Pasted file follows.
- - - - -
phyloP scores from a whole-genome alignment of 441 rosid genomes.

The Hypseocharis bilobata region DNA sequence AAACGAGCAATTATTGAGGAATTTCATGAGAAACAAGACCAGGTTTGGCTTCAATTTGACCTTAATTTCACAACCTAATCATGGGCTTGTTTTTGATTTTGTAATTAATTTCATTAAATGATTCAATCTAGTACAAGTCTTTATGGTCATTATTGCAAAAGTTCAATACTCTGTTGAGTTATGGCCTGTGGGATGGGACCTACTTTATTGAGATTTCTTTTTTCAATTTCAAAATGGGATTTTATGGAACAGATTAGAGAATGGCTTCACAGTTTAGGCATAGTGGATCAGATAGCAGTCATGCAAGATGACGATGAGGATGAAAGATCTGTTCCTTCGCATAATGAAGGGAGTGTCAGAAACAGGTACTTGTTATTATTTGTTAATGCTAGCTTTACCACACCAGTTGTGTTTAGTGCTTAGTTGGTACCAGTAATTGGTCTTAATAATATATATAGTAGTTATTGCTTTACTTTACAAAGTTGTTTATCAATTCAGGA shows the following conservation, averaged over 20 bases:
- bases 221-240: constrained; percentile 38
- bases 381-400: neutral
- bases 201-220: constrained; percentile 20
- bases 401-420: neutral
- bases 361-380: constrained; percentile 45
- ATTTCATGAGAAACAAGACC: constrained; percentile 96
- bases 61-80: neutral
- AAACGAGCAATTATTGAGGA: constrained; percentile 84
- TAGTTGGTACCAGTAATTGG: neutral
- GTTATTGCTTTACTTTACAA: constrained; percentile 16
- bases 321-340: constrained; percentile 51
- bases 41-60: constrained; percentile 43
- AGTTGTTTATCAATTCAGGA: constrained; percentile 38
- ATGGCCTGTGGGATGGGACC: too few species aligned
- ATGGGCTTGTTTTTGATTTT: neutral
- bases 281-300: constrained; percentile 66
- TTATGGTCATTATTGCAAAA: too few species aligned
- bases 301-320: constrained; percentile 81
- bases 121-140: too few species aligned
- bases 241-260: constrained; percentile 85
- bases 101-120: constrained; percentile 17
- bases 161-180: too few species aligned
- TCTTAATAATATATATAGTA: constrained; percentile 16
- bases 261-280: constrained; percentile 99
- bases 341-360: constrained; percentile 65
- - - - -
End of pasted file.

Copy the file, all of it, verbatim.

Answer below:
phyloP scores from a whole-genome alignment of 441 rosid genomes.

The Hypseocharis bilobata region DNA sequence AAACGAGCAATTATTGAGGAATTTCATGAGAAACAAGACCAGGTTTGGCTTCAATTTGACCTTAATTTCACAACCTAATCATGGGCTTGTTTTTGATTTTGTAATTAATTTCATTAAATGATTCAATCTAGTACAAGTCTTTATGGTCATTATTGCAAAAGTTCAATACTCTGTTGAGTTATGGCCTGTGGGATGGGACCTACTTTATTGAGATTTCTTTTTTCAATTTCAAAATGGGATTTTATGGAACAGATTAGAGAATGGCTTCACAGTTTAGGCATAGTGGATCAGATAGCAGTCATGCAAGATGACGATGAGGATGAAAGATCTGTTCCTTCGCATAATGAAGGGAGTGTCAGAAACAGGTACTTGTTATTATTTGTTAATGCTAGCTTTACCACACCAGTTGTGTTTAGTGCTTAGTTGGTACCAGTAATTGGTCTTAATAATATATATAGTAGTTATTGCTTTACTTTACAAAGTTGTTTATCAATTCAGGA shows the following conservation, averaged over 20 bases:
- bases 221-240: constrained; percentile 38
- bases 381-400: neutral
- bases 201-220: constrained; percentile 20
- bases 401-420: neutral
- bases 361-380: constrained; percentile 45
- ATTTCATGAGAAACAAGACC: constrained; percentile 96
- bases 61-80: neutral
- AAACGAGCAATTATTGAGGA: constrained; percentile 84
- TAGTTGGTACCAGTAATTGG: neutral
- GTTATTGCTTTACTTTACAA: constrained; percentile 16
- bases 321-340: constrained; percentile 51
- bases 41-60: constrained; percentile 43
- AGTTGTTTATCAATTCAGGA: constrained; percentile 38
- ATGGCCTGTGGGATGGGACC: too few species aligned
- ATGGGCTTGTTTTTGATTTT: neutral
- bases 281-300: constrained; percentile 66
- TTATGGTCATTATTGCAAAA: too few species aligned
- bases 301-320: constrained; percentile 81
- bases 121-140: too few species aligned
- bases 241-260: constrained; percentile 85
- bases 101-120: constrained; percentile 17
- bases 161-180: too few species aligned
- TCTTAATAATATATATAGTA: constrained; percentile 16
- bases 261-280: constrained; percentile 99
- bases 341-360: constrained; percentile 65